Editorial - (2022) Volume 8, Issue 1
Date of Submission: 02-Feb-2022, Manuscript No. icoa-22-52971;
Editor assigned: 08-Feb-2022, Pre QC No. P-52971;
Reviewed: 15-Feb-2022, QC No. Q-52971;
Revised: 21-Feb-2022, Manuscript No. R-52971;
, DOI: 10.37421/2469-9718.104.22.168
Citation: Sakri, Muhammad. “Biosynthesis of Antibodies”. Immunochem Immunopathol 8 (2022): 134. DOI: 10.37421/2329-9522.214.171.124
Copyright: © 2022 Sakri M. This is an open-access article distributed under the terms of the Creative Commons Attribution License, which permits unrestricted use, distribution, and reproduction in any medium, provided the original author and source are credited.
Antibodies, also known as immunoglobulin, are essential components of the immune system. An antibody is made up of two light and two heavy chains, each of which has two functionally and structurally separate regions: an amino-terminal variable or antigen-binding site and a carboxy-terminal constant area that performs immunological effector activities. The dichotomy of a finite number of genes and a potentially unlimited capacity to manufacture specific antibodies has finally been resolved, at least in outline, thanks to recombinant DNA technology. Multiple gene segments of three unrelated gene families dispersed throughout chromosomes 2 (kappa light chain), 14 (heavy chain), and 22 encode immunoglobulin chains (lambda light chain). Somatic recombination mechanisms combine these genes into activated genes during B-cell development. Mutations somatically introduced into variable region sequences add to the vast variety generated by DNA rearrangements. These discoveries will have a significant medical impact. Identification of B-cell progenitors missing traditional markers, a molecular classification of lymphomas, and a clear difference between monoclonal and polyclonal lymphoproliferative diseases are all possible applications.
Antibodies (Ab), also known as immunoglobulin (Ig), are big, Y-shaped proteins that help the immune system recognize and kill foreign substances like bacteria and viruses. The antigen, which is a unique molecule of the pathogen, is recognised by the antibody. Each point of an antibody's "Y" has a paratope (like to a lock) that is specific for one epitope (similar to a key) on an antigen, allowing these two structures to bind with precision. An antibody can either tag a microbe or an infected cell for attack by other sections of the immune system or neutralize it directly via this binding mechanism (for example, by blocking a part of a virus that is essential for its invasion). Antibody production entails the safe injection of antigen samples into laboratory or farm animals in order to elicit high amounts of antigen-specific antibodies in the serum, which can then be retrieved from the animal. Polyclonal antibodies are isolated from serum directly (bleeds).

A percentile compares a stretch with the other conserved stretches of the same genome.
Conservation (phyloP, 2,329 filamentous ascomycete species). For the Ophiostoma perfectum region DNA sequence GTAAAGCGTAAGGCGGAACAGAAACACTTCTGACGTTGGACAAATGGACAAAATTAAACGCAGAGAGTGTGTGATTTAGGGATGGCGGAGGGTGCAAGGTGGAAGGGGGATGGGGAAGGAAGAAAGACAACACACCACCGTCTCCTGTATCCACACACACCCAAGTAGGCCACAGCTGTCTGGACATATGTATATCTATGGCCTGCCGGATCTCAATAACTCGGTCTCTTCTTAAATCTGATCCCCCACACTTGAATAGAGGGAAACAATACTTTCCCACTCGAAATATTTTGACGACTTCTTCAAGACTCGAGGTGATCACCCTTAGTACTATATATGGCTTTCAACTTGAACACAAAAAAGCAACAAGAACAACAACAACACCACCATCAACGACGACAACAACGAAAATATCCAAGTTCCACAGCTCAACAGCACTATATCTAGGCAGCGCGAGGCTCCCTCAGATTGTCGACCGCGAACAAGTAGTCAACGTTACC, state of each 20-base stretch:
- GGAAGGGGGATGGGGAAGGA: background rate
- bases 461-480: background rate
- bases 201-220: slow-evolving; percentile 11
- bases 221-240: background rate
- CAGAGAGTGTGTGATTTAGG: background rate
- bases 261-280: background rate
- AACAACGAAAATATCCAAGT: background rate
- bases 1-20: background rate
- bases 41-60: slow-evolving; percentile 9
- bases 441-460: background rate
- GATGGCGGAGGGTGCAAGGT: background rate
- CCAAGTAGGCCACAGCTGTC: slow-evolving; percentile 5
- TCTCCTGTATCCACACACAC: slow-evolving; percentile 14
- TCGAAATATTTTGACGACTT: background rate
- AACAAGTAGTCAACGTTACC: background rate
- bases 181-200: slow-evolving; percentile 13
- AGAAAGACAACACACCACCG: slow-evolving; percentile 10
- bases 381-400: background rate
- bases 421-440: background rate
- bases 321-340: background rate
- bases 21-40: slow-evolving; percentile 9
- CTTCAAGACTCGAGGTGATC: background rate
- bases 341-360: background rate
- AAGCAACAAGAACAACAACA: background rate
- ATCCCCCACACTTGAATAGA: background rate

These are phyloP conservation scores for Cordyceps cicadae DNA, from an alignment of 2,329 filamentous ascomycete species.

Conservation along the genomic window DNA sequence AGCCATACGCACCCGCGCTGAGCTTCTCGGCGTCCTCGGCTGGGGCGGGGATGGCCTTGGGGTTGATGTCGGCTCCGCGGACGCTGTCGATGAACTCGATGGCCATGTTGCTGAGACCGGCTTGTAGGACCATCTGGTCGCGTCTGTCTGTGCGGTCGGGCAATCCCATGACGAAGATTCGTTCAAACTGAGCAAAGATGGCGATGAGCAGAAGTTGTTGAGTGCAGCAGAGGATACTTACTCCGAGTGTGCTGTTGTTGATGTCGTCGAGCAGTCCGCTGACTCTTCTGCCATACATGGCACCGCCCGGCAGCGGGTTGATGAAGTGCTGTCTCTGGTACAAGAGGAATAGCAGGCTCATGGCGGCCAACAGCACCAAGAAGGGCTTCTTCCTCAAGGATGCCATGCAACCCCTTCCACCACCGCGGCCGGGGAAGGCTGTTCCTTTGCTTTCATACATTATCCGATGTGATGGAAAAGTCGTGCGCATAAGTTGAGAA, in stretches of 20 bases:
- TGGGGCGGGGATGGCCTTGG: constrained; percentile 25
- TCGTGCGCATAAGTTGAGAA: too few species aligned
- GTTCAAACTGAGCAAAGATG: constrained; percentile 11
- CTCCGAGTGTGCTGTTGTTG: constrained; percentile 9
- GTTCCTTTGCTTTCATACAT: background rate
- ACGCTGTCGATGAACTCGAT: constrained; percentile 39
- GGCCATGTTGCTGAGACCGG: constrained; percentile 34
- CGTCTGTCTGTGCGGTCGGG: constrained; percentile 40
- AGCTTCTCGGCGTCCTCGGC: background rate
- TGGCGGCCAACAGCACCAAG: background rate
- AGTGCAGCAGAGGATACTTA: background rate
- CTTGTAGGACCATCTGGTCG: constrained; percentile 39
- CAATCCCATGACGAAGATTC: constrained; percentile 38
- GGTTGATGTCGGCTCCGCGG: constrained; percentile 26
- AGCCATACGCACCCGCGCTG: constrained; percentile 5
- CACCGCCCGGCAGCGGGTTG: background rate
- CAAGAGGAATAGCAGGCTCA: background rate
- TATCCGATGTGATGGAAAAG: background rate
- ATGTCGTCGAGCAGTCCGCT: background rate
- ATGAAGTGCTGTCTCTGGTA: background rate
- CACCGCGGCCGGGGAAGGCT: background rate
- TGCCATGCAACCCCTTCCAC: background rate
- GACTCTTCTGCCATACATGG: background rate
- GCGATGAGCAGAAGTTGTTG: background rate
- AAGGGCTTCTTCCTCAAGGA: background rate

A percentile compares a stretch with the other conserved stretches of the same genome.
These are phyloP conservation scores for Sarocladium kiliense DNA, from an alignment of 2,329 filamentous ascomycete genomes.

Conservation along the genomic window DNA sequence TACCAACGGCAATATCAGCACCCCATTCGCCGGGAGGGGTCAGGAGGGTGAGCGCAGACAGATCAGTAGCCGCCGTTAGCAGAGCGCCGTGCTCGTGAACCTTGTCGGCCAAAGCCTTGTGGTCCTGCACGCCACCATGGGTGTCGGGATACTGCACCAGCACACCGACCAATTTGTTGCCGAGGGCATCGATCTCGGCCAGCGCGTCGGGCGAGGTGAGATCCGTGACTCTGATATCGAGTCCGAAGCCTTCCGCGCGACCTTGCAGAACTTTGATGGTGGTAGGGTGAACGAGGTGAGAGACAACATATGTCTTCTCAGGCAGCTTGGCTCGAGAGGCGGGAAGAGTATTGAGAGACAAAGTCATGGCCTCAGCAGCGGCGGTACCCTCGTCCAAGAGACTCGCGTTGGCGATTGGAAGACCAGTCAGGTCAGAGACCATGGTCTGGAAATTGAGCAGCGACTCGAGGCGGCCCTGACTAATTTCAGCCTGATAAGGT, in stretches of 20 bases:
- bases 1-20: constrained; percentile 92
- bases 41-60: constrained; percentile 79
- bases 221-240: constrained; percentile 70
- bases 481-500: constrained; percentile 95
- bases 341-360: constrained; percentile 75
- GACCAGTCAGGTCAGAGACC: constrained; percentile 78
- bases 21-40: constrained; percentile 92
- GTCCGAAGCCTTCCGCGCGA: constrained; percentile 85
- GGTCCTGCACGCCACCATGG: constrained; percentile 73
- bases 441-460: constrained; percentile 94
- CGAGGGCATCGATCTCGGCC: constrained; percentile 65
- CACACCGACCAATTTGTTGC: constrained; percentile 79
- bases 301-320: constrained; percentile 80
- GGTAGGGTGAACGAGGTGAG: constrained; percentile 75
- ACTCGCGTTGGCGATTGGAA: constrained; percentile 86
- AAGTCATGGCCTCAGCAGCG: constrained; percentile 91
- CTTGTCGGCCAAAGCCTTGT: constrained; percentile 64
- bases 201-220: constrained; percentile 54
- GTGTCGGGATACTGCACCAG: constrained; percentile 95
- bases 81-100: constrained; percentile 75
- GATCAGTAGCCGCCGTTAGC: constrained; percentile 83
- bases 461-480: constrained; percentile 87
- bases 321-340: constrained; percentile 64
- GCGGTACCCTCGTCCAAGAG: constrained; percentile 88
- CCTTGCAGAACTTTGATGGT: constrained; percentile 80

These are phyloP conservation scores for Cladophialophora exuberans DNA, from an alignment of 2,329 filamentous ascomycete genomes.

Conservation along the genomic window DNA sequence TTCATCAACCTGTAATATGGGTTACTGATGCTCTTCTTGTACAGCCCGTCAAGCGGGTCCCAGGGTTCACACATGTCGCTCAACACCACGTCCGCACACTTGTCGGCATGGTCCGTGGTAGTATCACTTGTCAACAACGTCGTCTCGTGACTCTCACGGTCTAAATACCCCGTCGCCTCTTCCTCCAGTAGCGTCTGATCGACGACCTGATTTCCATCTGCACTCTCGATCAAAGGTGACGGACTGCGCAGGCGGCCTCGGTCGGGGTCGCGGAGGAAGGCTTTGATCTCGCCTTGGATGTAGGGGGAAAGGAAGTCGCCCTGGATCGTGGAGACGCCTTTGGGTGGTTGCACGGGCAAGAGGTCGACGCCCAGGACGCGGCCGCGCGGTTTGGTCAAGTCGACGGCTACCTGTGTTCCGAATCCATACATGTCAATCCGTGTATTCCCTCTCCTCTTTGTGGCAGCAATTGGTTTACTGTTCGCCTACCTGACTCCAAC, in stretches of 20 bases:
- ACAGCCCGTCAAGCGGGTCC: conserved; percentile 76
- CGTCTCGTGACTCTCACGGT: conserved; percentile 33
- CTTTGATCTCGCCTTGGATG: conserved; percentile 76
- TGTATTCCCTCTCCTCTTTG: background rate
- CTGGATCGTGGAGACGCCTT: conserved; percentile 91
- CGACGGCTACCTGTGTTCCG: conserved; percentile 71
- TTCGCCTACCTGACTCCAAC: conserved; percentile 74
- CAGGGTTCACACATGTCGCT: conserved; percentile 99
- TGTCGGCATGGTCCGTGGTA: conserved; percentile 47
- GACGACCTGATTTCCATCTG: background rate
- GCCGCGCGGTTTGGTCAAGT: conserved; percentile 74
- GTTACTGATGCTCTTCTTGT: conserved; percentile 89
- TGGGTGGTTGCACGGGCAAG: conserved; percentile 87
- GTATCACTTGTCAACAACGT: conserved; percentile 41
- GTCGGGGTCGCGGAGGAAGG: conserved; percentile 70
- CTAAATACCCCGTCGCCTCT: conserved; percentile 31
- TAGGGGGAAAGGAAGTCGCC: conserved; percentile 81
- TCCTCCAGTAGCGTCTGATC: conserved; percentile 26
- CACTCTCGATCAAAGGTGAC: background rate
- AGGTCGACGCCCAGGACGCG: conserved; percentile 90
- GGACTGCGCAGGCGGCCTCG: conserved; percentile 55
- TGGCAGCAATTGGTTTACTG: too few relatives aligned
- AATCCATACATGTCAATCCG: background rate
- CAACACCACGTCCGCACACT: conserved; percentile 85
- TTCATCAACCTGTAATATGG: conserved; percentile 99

Structure of antibodies
Antibodies' structure: Antibodies are large proteins (150 kDa), around 10 nm in size, with three globular sections organised in a Y configuration.
An antibody unit is made up of four polypeptide chains: two identical heavy chains and two identical light chains joined by disulfide links in humans and most mammals. Apiece chain is made up of a number of domains, which are roughly comparable sequences of 110 amino acids each. In simplified schematics, these domains are commonly represented as rectangles. Heavy chains have one variable domain VH and three to four constant domains CH1, CH2. Light chains have one variable domain VL and one constant domain CL, whereas heavy chains have one variable domain VH and three to four constant domains CH1, CH2. An antibody is also divided structurally into two antigenbinding fragments (Fab), each having one VL, VH, CL, and CH1.
An antibody is divided structurally into two antigen-binding fragments (Fab), each having one VL, VH, CL, and CH1 domain, and a crystallisable fragment (Fc), which forms the Y shape's trunk. A hinge area of the heavy chains lies between them, and its flexibility allows antibodies to bind to pairs of epitopes at different distances, form complexes (dimers, trimmers, etc.), and engage effector molecules more easily [1-5].